Indulge this political junkie as I re-visit the new series on ABC, Commander-In-Chief. My first review on this show is HERE.
For this series is alleged, scurrilously, to be a way to clear the way for a Hillary Clinton presidency.
Something I'm skeptical of in that I hardly think ABC would risk money and reputation for a presidential candidate, no matter who it might be. Yet Rush Limbaugh mentioned this intriguing suggestion just recently.
Even if such a thing is even possible, so what? Conservatives, which I consider myself one, are always bitching about West Wing and such as being "too liberal". I argue get up off of that big business money and sponsor your own damn conservative series and stop bitching that the liberals have the lock on political TV shows. We've got freedom of speech here in case the conservatives don't know it.
So if Commander-In-Chief is somehow the brainchild of Hillary Clinton's campaign and if the notion that the series will somehow pave the way for a female President (the premise of the show), then more power to her for being so darn clever.
Rumors and innuendo aside, I'd like to visit two recent episodes of Commander-In-Chief. One was aired on 11/01/05 and the other on 11/08/05.
For I have some thoughts on the political process as depicted on the series as well as some of the ill-thought premises.
First, let me say that like so many conservatives who disavow watching such "liberal" mouthpieces, I do watch the show with a passion and quite enjoy it. And there are some serious truths revealed in the series.
I like the way the writers portray "the first man". This is a character that absolutely calls out for ridicule and derision. In Commander-In-Chief, the husband of "Mac", played by Geena Davis, is portrayed very believably. Sure he wrestles with his role in the grand scheme of it all. He also looks to find his niche in the world, once actively courted to be the Commissioner of Baseball. That scenario makes this First Husband come off as intelligent and capable on his own. That he turns down the offer to work alongside of his wife in her presidential duties is a plot that works well. The viewer understands this fellow is no slouch and has other options than being Nanny to the President of the United States.
The unkind would say that Bill Clinton wants to be Ambassador to the UN. He would turn that post down to help Hillary, surely? I'll be kind, heh, and say the thought never crossed my mind.
I do NOT like the character portrayed by Donald Southerland. An evil Republican, is that lame or what? Although I'll allow as the conflict between the Speaker of the House, who WOULD have been President has Mac stepped down, and Mac, is important to the series. It's so stereotypical is what I'm saying here.
As for Geena Davis' Mac character, I have to give Davis credit. I can't think of anybody that would portray the first female President better than Davis. She seems, as portrayed, to have a healthy and even balance with her home life and her life as leader of the free world. The first charge that would be hurled at a female President would be that either her family or the nation would suffer. Davis manages to squelch that notion handily with her portrayal.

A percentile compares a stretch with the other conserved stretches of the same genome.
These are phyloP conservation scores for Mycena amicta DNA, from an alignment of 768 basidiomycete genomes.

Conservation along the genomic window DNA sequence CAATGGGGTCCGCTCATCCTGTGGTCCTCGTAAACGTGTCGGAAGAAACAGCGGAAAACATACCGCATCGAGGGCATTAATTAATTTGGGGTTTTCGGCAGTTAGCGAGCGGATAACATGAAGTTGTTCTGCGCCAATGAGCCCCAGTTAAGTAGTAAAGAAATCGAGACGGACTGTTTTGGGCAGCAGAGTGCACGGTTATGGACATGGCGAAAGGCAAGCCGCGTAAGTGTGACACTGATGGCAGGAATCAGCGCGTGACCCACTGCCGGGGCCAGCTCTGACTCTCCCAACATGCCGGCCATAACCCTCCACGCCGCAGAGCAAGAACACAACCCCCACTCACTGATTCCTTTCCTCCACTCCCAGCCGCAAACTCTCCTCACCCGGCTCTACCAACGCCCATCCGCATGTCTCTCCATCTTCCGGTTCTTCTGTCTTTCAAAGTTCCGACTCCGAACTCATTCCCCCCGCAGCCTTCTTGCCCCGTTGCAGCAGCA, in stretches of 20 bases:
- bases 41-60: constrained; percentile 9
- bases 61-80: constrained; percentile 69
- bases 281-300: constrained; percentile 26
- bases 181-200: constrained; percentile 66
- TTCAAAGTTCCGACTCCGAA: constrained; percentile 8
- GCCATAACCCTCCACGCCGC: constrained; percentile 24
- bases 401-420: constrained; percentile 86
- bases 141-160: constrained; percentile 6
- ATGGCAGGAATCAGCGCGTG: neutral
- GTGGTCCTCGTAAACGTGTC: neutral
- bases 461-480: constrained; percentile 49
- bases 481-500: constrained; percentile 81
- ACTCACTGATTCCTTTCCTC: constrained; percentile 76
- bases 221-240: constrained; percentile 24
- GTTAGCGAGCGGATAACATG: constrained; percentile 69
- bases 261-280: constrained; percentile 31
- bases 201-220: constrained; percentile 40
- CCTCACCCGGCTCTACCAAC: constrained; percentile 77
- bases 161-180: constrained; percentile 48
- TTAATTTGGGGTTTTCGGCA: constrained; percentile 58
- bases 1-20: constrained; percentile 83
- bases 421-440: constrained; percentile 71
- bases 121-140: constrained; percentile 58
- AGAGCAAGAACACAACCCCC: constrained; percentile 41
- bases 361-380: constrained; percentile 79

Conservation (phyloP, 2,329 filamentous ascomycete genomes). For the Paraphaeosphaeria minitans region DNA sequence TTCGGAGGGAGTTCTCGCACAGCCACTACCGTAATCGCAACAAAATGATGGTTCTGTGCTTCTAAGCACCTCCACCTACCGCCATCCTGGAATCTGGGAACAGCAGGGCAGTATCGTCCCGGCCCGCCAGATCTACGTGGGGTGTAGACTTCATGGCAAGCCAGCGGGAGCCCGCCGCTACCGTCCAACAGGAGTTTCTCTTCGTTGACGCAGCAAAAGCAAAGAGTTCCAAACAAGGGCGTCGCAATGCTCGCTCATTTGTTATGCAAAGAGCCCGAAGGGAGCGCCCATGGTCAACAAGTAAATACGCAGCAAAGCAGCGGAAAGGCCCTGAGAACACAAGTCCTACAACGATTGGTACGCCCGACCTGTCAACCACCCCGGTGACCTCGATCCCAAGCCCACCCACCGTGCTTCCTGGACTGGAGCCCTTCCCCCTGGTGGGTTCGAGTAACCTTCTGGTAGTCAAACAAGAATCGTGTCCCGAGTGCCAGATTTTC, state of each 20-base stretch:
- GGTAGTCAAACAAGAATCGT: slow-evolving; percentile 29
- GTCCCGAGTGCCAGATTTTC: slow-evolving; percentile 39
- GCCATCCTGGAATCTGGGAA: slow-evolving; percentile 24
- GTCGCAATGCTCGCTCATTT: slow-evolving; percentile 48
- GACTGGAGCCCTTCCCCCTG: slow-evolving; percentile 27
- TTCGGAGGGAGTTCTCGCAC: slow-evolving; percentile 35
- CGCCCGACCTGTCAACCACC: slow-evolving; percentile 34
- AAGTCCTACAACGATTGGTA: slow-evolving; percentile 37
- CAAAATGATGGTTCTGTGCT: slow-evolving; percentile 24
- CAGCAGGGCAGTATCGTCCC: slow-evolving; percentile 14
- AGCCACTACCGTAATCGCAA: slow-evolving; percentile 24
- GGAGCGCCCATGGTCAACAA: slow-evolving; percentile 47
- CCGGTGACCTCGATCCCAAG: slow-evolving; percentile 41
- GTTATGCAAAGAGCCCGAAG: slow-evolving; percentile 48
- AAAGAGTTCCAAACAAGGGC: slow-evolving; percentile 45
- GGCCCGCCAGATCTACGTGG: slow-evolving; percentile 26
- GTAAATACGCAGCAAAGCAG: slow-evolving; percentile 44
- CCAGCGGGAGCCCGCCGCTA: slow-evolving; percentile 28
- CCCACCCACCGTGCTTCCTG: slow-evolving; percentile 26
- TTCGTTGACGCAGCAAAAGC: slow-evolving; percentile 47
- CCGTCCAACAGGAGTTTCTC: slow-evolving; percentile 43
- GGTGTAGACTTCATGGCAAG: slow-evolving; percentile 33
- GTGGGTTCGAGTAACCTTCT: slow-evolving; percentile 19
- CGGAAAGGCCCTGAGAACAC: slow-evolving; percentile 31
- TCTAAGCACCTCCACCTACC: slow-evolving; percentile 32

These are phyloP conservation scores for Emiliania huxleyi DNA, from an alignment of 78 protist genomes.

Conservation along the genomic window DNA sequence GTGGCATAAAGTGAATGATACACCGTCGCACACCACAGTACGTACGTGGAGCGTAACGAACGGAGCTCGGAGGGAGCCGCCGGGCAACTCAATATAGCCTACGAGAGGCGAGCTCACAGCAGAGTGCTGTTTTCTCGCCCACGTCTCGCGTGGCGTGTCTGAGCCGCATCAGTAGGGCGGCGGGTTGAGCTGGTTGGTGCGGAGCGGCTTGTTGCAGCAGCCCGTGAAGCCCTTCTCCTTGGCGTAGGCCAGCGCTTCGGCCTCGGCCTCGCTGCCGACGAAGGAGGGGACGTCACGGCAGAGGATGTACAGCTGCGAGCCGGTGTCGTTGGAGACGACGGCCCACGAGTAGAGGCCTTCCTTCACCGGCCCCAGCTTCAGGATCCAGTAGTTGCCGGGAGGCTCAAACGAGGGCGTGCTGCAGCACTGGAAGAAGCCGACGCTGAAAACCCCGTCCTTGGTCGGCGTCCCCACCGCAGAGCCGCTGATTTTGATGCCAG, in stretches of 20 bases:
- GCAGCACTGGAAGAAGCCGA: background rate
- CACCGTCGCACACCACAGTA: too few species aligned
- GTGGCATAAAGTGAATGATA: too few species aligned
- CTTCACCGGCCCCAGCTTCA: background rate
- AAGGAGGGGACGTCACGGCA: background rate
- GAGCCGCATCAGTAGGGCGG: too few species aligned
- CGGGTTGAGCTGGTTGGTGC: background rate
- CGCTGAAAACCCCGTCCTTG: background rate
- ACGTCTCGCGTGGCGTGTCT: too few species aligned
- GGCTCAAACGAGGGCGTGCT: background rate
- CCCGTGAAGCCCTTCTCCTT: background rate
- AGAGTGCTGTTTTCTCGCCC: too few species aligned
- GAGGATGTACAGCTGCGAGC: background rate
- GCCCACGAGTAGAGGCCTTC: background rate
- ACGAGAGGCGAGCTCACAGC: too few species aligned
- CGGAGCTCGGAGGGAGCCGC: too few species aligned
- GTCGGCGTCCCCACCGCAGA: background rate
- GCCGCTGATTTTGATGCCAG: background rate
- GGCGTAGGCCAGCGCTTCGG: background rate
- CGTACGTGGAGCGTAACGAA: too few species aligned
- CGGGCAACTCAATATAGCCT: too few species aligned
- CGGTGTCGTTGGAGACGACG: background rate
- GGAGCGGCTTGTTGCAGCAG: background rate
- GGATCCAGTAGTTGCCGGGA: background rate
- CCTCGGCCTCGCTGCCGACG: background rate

The writers do an average job of creating presidential scenarios that are on the mark. On the 11/1/05 episode, the plot involved a large oil tanker floundering off the coast of Florida. The Governor, aided by the nefarious Southerland character, refuses to allow the President to haul the leaking vessel into Florida's coastline. The other alternative to deal with a leaky oil tanker was to haul it out to sea and sink it. Mac refused that option as it would leave the problem, so she alleged, to "future generations".
Through some weird manipulation and clever chicanery, Mac managed to overrule Florida's Governor and get the tanker hauled into a Florida Coast Guard yard.
NOT a believable scenario.
Why not sink the tanker into the sea? It's utter crap that future generations would have to deal with it. First, deal with what? The story line alleged that the salt water would eventually erode the ship and the oil would be released into an ocean to do all manner of damage. That salt water erosion alluded to occur on a distant date given that "future generations" would have it burst while the "current generation" should have no problem.
This is the United States of America for God's sake. Had that ship been sunk surely we'd figure out a way to get a big hose down there and pump out the oil without harming the ocean. The Army Corps of Engineers managed to pump out the entire city of New Orleans in about nine days go to hell. The leaky tanker could be pumped out sometime BEFORE future generations had an ecological disaster on their hands is what I'm saying here. Since the ship was only leaking, so went the plot line, and even the leak had somehow been plugged up, there was even an option on where to sink the thing for later accessibility.
But ah, it was a happy ending, with the very clever, and non-political so the series would have the viewer believe, Mac foiling the evil Governor of Florida and Speaker of the House. It's the pro forma for the show's writers.
The more recent episode involved the revelation that the President who died, leaving Mac, then the Vice-President, to fill his position, asked her to step down before his death. Sure, the deceased President only made Mac his VP to get the soccer mom vote. But when it was time for her to step up to the podium, well I guess the notion was that a woman wasn't good enough.